To do that, we adapted the plus-minus statistic from hockey and basketball for our own purposes. If we make a correct prediction, meaning what we predicted comes to pass, we score it as +1. A prediction that turns out to be wrong is scored as a -1. And if the outcome for the prediction in question is uncertain, for whatever reason, we score it as a zero (+0). We obtain our plus-minus score by adding up these results.

What we like about this approach is that if our predictive ability is no better than the random outcome determined by a coin toss, our plus-minus score will drift toward a value of zero over time. If we're better at making predictions than a simple randomness would suggest, then our plus-minus score will grow higher in value over time. If we're wrong, then our plus-minus score will fall in value. If we're really bad, then our plus-minus score will plunge into deep negative territory!

The last time we did this exercise, we found that for the 25 occasions where we made predictions spanning the period from 1 January 2008 through 16 April 2009, we had earned a plus-minus score of +8, which really covered some 28 predictions, of which 16 were correct, 8 were incorrect, 1 was scored as "uncertain" and 3 were no decisions, meaning that we were still waiting to determine their associated outcome. We also noted that our plus-minus score since February 2008 is +11, as we found and corrected an error in our interpretation of stock market dividend futures data, which had resulted in three "misses" in Feburary 2008.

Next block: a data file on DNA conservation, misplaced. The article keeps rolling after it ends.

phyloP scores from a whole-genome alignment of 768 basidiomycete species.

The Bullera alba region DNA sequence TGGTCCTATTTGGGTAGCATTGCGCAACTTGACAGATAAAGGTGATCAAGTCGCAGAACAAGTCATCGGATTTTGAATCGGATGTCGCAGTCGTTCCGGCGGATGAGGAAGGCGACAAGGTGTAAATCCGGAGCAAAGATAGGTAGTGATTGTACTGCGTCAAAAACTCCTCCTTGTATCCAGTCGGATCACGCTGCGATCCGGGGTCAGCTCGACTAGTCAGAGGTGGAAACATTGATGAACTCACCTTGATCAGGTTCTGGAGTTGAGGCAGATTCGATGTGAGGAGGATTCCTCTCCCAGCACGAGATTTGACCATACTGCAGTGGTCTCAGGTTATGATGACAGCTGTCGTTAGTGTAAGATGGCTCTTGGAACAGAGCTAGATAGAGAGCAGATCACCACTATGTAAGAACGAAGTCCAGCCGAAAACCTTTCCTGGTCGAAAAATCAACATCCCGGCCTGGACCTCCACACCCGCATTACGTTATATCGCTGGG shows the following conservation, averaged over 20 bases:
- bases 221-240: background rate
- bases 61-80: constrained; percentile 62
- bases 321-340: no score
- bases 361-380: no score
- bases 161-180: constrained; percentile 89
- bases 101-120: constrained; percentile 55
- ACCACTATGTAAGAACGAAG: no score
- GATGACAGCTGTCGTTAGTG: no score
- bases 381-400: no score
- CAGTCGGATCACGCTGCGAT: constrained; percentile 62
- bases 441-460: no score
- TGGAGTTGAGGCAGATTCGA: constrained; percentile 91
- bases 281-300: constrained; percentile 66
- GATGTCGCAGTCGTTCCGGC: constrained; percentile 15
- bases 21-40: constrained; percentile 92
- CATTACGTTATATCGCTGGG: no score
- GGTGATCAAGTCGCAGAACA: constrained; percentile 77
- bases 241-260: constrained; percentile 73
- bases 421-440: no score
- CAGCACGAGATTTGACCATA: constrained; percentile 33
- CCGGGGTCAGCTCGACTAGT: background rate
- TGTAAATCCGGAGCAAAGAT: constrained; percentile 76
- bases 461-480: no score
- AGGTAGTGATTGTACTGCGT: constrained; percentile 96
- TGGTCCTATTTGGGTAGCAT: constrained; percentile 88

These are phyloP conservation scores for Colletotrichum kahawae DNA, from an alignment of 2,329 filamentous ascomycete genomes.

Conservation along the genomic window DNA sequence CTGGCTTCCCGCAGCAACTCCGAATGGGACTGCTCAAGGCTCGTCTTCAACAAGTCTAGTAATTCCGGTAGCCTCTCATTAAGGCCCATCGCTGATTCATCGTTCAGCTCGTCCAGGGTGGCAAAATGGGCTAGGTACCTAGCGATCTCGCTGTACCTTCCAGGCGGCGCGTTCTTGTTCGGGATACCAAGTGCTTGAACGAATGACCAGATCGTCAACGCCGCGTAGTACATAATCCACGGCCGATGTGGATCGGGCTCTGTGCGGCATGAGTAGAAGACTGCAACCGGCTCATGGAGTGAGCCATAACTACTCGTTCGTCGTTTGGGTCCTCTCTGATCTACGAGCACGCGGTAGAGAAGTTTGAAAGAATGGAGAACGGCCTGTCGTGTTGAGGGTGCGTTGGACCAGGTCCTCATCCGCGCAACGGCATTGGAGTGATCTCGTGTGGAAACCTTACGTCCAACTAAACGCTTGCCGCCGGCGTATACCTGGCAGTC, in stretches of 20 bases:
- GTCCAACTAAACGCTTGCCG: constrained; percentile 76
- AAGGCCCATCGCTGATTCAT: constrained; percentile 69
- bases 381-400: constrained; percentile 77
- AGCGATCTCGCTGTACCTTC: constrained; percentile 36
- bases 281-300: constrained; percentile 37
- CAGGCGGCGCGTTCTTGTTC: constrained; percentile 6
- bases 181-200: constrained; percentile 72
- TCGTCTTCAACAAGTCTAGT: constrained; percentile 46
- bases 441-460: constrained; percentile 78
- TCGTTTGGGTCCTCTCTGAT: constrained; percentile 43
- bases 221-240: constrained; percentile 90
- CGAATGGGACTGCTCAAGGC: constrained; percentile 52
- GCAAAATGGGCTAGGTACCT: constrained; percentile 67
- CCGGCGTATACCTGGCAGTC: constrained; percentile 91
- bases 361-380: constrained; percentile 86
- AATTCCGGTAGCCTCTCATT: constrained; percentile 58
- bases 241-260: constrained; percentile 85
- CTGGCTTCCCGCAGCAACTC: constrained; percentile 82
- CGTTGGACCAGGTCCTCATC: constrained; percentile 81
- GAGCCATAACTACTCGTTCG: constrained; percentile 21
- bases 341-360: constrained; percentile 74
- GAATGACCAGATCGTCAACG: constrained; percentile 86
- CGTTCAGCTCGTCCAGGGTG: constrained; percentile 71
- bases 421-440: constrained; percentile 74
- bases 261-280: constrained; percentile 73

Since then, we've been able to move two of the three "no decisions" out of that status and we've added several new predictions and recorded their outcomes. The table below provides the updated results.